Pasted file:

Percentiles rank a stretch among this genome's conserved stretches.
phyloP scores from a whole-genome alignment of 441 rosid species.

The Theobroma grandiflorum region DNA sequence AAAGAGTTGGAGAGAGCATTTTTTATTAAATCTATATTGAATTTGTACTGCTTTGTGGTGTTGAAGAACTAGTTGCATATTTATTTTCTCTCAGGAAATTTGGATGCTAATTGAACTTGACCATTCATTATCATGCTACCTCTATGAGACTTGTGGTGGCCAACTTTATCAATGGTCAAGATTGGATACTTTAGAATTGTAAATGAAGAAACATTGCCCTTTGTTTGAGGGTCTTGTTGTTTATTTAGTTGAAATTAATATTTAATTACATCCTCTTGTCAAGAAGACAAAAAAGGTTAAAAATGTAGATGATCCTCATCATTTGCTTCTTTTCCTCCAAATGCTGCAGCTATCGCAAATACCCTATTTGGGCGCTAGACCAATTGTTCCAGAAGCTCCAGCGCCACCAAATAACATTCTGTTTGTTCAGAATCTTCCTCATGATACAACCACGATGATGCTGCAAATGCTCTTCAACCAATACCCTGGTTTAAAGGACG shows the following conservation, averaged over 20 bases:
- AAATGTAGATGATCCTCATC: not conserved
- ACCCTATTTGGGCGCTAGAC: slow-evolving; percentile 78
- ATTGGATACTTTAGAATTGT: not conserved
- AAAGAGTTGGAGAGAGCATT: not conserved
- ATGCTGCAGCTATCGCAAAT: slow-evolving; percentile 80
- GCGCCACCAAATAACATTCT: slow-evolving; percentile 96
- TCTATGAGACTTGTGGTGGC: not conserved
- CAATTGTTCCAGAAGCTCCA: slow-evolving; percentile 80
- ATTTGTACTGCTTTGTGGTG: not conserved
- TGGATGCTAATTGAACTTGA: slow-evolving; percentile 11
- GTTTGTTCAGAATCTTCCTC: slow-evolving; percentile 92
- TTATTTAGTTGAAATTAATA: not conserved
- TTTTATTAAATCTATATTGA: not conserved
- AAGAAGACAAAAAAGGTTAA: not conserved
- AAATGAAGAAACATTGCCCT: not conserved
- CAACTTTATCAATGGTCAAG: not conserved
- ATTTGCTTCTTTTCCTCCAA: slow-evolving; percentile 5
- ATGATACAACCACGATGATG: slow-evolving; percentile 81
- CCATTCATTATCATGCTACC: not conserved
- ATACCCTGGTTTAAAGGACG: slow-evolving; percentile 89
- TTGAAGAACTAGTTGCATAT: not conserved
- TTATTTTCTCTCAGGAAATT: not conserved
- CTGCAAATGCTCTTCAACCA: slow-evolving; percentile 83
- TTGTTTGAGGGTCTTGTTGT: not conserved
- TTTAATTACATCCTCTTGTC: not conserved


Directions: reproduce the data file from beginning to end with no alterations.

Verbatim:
Percentiles rank a stretch among this genome's conserved stretches.
phyloP scores from a whole-genome alignment of 441 rosid species.

The Theobroma grandiflorum region DNA sequence AAAGAGTTGGAGAGAGCATTTTTTATTAAATCTATATTGAATTTGTACTGCTTTGTGGTGTTGAAGAACTAGTTGCATATTTATTTTCTCTCAGGAAATTTGGATGCTAATTGAACTTGACCATTCATTATCATGCTACCTCTATGAGACTTGTGGTGGCCAACTTTATCAATGGTCAAGATTGGATACTTTAGAATTGTAAATGAAGAAACATTGCCCTTTGTTTGAGGGTCTTGTTGTTTATTTAGTTGAAATTAATATTTAATTACATCCTCTTGTCAAGAAGACAAAAAAGGTTAAAAATGTAGATGATCCTCATCATTTGCTTCTTTTCCTCCAAATGCTGCAGCTATCGCAAATACCCTATTTGGGCGCTAGACCAATTGTTCCAGAAGCTCCAGCGCCACCAAATAACATTCTGTTTGTTCAGAATCTTCCTCATGATACAACCACGATGATGCTGCAAATGCTCTTCAACCAATACCCTGGTTTAAAGGACG shows the following conservation, averaged over 20 bases:
- AAATGTAGATGATCCTCATC: not conserved
- ACCCTATTTGGGCGCTAGAC: slow-evolving; percentile 78
- ATTGGATACTTTAGAATTGT: not conserved
- AAAGAGTTGGAGAGAGCATT: not conserved
- ATGCTGCAGCTATCGCAAAT: slow-evolving; percentile 80
- GCGCCACCAAATAACATTCT: slow-evolving; percentile 96
- TCTATGAGACTTGTGGTGGC: not conserved
- CAATTGTTCCAGAAGCTCCA: slow-evolving; percentile 80
- ATTTGTACTGCTTTGTGGTG: not conserved
- TGGATGCTAATTGAACTTGA: slow-evolving; percentile 11
- GTTTGTTCAGAATCTTCCTC: slow-evolving; percentile 92
- TTATTTAGTTGAAATTAATA: not conserved
- TTTTATTAAATCTATATTGA: not conserved
- AAGAAGACAAAAAAGGTTAA: not conserved
- AAATGAAGAAACATTGCCCT: not conserved
- CAACTTTATCAATGGTCAAG: not conserved
- ATTTGCTTCTTTTCCTCCAA: slow-evolving; percentile 5
- ATGATACAACCACGATGATG: slow-evolving; percentile 81
- CCATTCATTATCATGCTACC: not conserved
- ATACCCTGGTTTAAAGGACG: slow-evolving; percentile 89
- TTGAAGAACTAGTTGCATAT: not conserved
- TTATTTTCTCTCAGGAAATT: not conserved
- CTGCAAATGCTCTTCAACCA: slow-evolving; percentile 83
- TTGTTTGAGGGTCTTGTTGT: not conserved
- TTTAATTACATCCTCTTGTC: not conserved